A return to prosperityApril 2, 2021
Kosala Wijesinghe, general manager of GAC Angola, talks to The Energy Year about how the company’s services and strategy are evolving as activity resumes in Angola and opportunities emerge in the local upstream sector. GAC is a global provider of integrated shipping, logistics and marine services.
How did GAC manage to continue operations in the challenging business environment of 2020?
As part of the wider GAC Group, we benefitted from the directions and support from the group HQ in Dubai. Working from home was a challenge at first because not everyone in Angola had access to the necessary equipment, which meant those of us that did needed to take on extra responsibilities to ensure we continued to meet our clients’ needs, seamlessly.
One key area of our business is representing ship owners of tankers that call in Angola to load and discharge oil-related products. Fortunately, there was little Covid-related impact on that activity because it all takes place offshore. While there was a noticeable slowing down in some areas of our activity, an upturn in others counteracted that.
What obstacles did you face in port activities?
One of the main challenges in handling vessels emerged when they had to be cleared, with physical representation, to enter and exit the country. Due to the pandemic, we could not conduct the inward and outward clearance in person. To resolve that, the various terminals jointly engaged with the relevant authorities and, with the support of ship agents such as GAC Angola, a mechanism was created to remotely clear ships. That continues to this day and may well become permanent.
What are GAC’s main activities in Angola?
Our work is split about 50/50 between general ship agency services and the more specific needs of the energy sector. About 75% of our oil and gas clientele are service providers to the oil majors.
GAC Angola was set up in 1998 to represent ship owners and operators as agents for their vessels calling at the country’s ports to load or discharge their cargoes. We soon became acquainted with the oil and gas sector and are now specialists in meeting the needs of the biggest names in energy – some for nearly 20 years now.
GAC also has an exclusive hub contract with the main LNG operator in Angola, which means GAC Angola is entrusted to support most of the vessels calling at the LNG terminal. We support every aspect of a ship and her crew’s operations, from the delivery of ship spares for the vessel to arranging provisions, transport, accommodation and even Covid tests for the crew.
Where do you see opportunities for GAC Angola to gain more market share?
Thanks to the GAC Group’s numerous global and regional contracts, GAC Angola has a significant share of the commercial shipping, crude tanker and product tanker agency business. The energy sector is one of the key focus areas for the Group; our GAC Energy business was recently restructured and rebranded to reflect the increasing importance of renewable energy, and we have specialist teams in all the energy hubs such as Houston (the energy headquarters of the world), Aberdeen, Singapore and the Middle East. I would like to see us continuing to increase and build upon the level of support we provide to the energy sector in Angola.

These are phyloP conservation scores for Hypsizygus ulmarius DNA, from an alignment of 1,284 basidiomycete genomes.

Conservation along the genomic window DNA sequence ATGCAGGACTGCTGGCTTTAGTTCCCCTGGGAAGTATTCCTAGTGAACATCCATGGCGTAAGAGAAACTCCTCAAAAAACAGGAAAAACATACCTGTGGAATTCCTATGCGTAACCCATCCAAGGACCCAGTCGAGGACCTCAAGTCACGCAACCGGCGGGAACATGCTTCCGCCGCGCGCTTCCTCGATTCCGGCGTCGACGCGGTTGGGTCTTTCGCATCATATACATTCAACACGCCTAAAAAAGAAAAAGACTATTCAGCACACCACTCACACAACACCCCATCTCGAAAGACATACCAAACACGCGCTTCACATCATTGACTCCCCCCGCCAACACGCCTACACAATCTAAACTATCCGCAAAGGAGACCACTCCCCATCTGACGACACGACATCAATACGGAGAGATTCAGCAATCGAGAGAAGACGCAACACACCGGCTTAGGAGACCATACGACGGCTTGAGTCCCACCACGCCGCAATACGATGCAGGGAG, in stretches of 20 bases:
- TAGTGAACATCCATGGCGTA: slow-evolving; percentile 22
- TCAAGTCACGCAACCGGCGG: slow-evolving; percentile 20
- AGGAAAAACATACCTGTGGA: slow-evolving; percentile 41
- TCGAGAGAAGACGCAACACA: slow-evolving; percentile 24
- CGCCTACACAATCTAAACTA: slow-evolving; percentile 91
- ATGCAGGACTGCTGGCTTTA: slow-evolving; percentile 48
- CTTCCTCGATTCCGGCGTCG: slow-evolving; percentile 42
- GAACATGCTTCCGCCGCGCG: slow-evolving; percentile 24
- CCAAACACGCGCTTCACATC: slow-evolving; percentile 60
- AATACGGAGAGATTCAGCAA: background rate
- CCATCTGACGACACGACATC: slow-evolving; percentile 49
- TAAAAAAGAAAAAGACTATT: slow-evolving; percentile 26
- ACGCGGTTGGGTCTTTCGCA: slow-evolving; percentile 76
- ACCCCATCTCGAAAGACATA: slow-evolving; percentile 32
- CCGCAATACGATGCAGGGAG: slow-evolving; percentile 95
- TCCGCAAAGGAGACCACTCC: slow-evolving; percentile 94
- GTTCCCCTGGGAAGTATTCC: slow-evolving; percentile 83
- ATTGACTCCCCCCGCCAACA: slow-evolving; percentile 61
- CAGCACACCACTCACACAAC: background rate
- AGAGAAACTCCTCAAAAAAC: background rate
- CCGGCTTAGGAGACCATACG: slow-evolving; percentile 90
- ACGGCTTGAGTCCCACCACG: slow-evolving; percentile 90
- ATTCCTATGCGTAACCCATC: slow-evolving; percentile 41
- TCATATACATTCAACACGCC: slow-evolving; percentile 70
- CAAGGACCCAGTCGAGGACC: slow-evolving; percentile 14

Which energy-related services will you have the most involvement in?
We expect to continue to provide a lot of support services for the upstream sector with offshore vessels. People don’t work for extended periods offshore – many are on 28-day rotations. There’s a significant movement of people, cargo and equipment involved in these operations that GAC has unrivalled experience in supporting. For example, GAC Marine Logistics provides door-to-deck delivery of ship spares. Thanks to such specialisms and our strategic network of offices around the world, GAC is ready, willing and able to strengthen our already robust bonds with the energy sector.
What are the challenges for further developing the marine services sector in Angola?
Bureaucracy presents ongoing challenges, and this needs attention if companies are to operate effectively and successfully. For example, the ease and speed with which visas are obtained could be significantly improved, which in turn would speed and facilitate the development of services in the sector.
The stringent compliance requirements in the energy sector can be challenging for some local suppliers. GAC has a well-established, robust Code of Ethics including anti-bribery and corruption, HSSE, whistleblowing and privacy policies, all reflecting the zero-tolerance approach of the oil majors and others we serve.
How do you see the upstream sector evolving in the near future?
In the second and third quarters of last year there were – unsurprisingly in the circumstances – a few cancelled projects and some rigs moved, warm or cold stacked. Research and development also slowed but now we are thankfully seeing activity pick up again, because some contracts were suspended rather than cancelled. One of our clients has recently recommissioned a rig that had been warm stacked for almost a year.
We have seen in the press that a few oil majors are restarting operations, with new rigs coming in. The upcoming bid round heralds a return to positivity on which so much for this country depends. The government’s creation of the ANPG [National Oil, Gas and Biofuels Agency] reflects that, and will certainly play a significant part in a return to prosperity for the sector.